Is 9% Unemployment the New Norm?

Considering this:

“Nearly half of the unemployed–45.9%–have been out of work longer than six months, more than at any time since the Labor Department began keeping track in 1948…Overall, seven million Americans have been looking for work for 27 weeks or more, and most of them–4.7 million–have been out of work for a year or more.”

And this:

fredgraph.png
How do you get to this?:

“Treasury Secretary Timothy Geithner said the economy has now recovered sufficiently for government to begin to make way for private business investment.

Mr. Geithner’s comments on Sunday, which echo previous sentiments expressed by President Barack Obama, reflect a turning point in the government response to the worst economic downturn since the Great Depression, a period marked by deep federal intervention in the financial, housing, auto and other industries.

“We need to make that transition now to a recovery led by private investment,” Mr. Geithner said Sunday on NBC’s “Meet the Press.”

Led by private investment? Corporations are sitting on nearly $2 trillion of profits now and unemployment is still hovering around 10%. Just when is this private investment going to kick in and start hiring?

“A survey last month of more than 1,000 chief financial officers by Duke University and CFO magazine showed that nearly 60 percent of those executives don’t expect to bring their employment back to pre-recession levels until 2012 or later — even though they’re projecting a 12 percent rise in earnings and a 9 percent boost in capital spending over the next year.”

“2012 or later” huh? Something else is scheduled for 2012, isn’t it? Conspicuously convenient timing for the unemployment picture to start improving if you ask me.

Why aren’t corporations hiring now? The Chamber of Commerce claims it’s because of the “onerous regulations” being placed on them by the Obama administration. Now if one had a conspiratorial mind one might think that big business wants to keep the unemployment numbers high through 2012 so that they get a Republican Congress this year to be followed by a Republican president in 2012 who would cancel all those “onerous regulations.” One might think that, and one would be right, in my opinion.

Sadly, the administration seems to be willing to accept 9% or higher as the new norm:

“The White House said Friday it expects that unemployment will stay at or above 9% until 2012, but at the same time forecast that the economy will grow by at least 4% in 2011 and 2012.”

To whom it may concern at the White House:

If you seriously think that the economy has “recovered sufficiently” so that the government can get out of the way and let private investment take over on job creation; if you’re willing to accept unemployment at 9% or above through 2012; schedule the moving vans for the morning of January 20, 2013.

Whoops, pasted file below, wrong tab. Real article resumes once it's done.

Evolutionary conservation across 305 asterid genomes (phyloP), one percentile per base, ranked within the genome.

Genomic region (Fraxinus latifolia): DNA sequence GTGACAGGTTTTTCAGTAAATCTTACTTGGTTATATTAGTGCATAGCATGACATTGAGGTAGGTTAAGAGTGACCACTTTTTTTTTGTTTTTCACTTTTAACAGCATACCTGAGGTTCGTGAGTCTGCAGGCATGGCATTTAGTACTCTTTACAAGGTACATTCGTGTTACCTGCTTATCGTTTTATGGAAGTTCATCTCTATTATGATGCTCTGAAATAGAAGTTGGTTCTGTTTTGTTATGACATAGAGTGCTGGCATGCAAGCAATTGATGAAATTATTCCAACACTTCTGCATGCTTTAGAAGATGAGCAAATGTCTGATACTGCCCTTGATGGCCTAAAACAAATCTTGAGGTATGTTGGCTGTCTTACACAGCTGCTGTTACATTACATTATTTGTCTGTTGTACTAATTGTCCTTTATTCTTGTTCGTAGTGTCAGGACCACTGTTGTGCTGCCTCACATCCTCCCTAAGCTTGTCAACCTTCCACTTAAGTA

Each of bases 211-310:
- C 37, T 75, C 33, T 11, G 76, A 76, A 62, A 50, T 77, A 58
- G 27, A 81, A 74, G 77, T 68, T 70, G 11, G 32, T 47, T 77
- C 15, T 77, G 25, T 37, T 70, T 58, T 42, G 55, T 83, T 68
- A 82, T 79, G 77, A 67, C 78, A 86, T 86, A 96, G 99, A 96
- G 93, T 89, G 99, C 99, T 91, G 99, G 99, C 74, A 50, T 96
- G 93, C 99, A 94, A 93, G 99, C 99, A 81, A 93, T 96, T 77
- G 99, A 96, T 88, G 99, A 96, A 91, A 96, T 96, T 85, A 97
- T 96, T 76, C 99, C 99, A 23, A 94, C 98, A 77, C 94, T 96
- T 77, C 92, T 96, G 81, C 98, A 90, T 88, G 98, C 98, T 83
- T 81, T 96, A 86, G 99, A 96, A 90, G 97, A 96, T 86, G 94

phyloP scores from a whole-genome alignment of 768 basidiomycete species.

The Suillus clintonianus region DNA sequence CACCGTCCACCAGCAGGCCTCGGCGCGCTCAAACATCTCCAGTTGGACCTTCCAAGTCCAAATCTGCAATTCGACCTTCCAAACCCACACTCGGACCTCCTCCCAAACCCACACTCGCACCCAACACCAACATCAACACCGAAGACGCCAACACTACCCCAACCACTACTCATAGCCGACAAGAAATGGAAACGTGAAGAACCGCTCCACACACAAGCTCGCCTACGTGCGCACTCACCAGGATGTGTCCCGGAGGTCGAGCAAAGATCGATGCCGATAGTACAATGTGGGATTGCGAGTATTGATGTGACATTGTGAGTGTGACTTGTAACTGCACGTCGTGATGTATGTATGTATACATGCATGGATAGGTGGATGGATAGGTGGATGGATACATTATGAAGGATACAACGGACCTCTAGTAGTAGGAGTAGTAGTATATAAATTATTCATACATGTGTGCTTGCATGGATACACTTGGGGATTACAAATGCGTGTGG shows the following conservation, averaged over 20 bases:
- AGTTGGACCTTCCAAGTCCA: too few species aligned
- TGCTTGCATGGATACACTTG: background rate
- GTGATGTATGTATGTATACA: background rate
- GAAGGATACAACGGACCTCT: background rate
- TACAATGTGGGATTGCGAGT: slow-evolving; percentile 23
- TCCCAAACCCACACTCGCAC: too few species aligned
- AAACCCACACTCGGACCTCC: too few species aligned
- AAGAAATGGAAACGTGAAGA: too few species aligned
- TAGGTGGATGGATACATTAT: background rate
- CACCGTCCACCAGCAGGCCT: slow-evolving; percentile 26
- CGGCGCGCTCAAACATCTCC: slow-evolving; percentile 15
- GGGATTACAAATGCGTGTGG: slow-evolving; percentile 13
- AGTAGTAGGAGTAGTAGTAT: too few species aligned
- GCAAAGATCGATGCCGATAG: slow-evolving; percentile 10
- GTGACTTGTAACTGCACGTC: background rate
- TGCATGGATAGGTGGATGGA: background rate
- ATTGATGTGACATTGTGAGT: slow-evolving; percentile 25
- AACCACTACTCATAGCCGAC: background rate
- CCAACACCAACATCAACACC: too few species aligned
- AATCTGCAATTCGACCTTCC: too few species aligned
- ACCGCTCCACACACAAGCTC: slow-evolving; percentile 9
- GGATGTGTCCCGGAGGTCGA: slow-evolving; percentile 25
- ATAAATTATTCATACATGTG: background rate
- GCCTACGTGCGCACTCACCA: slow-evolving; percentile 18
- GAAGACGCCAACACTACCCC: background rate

Comments

  1. Colin says

    I believe the corporations are (a.) firmly opposed to any agenda which threatens their interests and (b.) they are probably working with the Republican party in an effort aimed at sabotaging President Obama’s presidency. I feel fear when I reflect upon on what may come when the Republicans gain seats in November. If the Republicans do gain enough seats, or are successful at ousting the President in 2012, I fear that our country will never recover and, that, eventually there will be open conflict between the haves and the have-nots in the streets.

  2. lomamonster says

    Well, I’m glad that the economy will be growing at the same time that we all book rooms at the poor house…

  3. theone says

    nice piece desp – if you remember, the ‘regressives’ were pretty upset in the ’90s when unemployment got down to where wages crept up and people quit jobs to move for better money.
    part of the way to control this became the way health insurers quit covering pre-existing conditions, thereby holding down wages by trapping people in positions where they needed the insurance/benefits.
    the regressives have a different vision of our existence/purpose than we do – it’s the fundamental disagreement.

  4. Jim B says

    Here’s the perfect example of how the Reagan-Bush-Bush tax`cuts have decimated our economy. Yes, it took a while but the effect is here. Corporations, many off-shore to reduce their taxes, sit on billions in cash while American workers sit unemployed. These “excess” profits should be taxed heavily. The idea that this capital will be deployed, creating economic growth, and thus “trickle down” to the middle class is one of the biggest lies ever told.
    Your post proves it. This cash is sitting on the sidelines. It should be taxed heavily and spent. How? Infrastructure: bridges, transportation, water projects, and alternative energy.
    There is of course a balance, where tax rates could be considered confiscatory, but we’re no where near that point, far from it.
    Where did that that excess profit come from? Stagnant wages for workers which have remained flat for almost thirty years, even with rising productivity. This while CEO pay jumps from 30-40 times average worker pay to 400 times. We should expect corporate America to do the right thing? Hardly.

  5. RockheadedMama says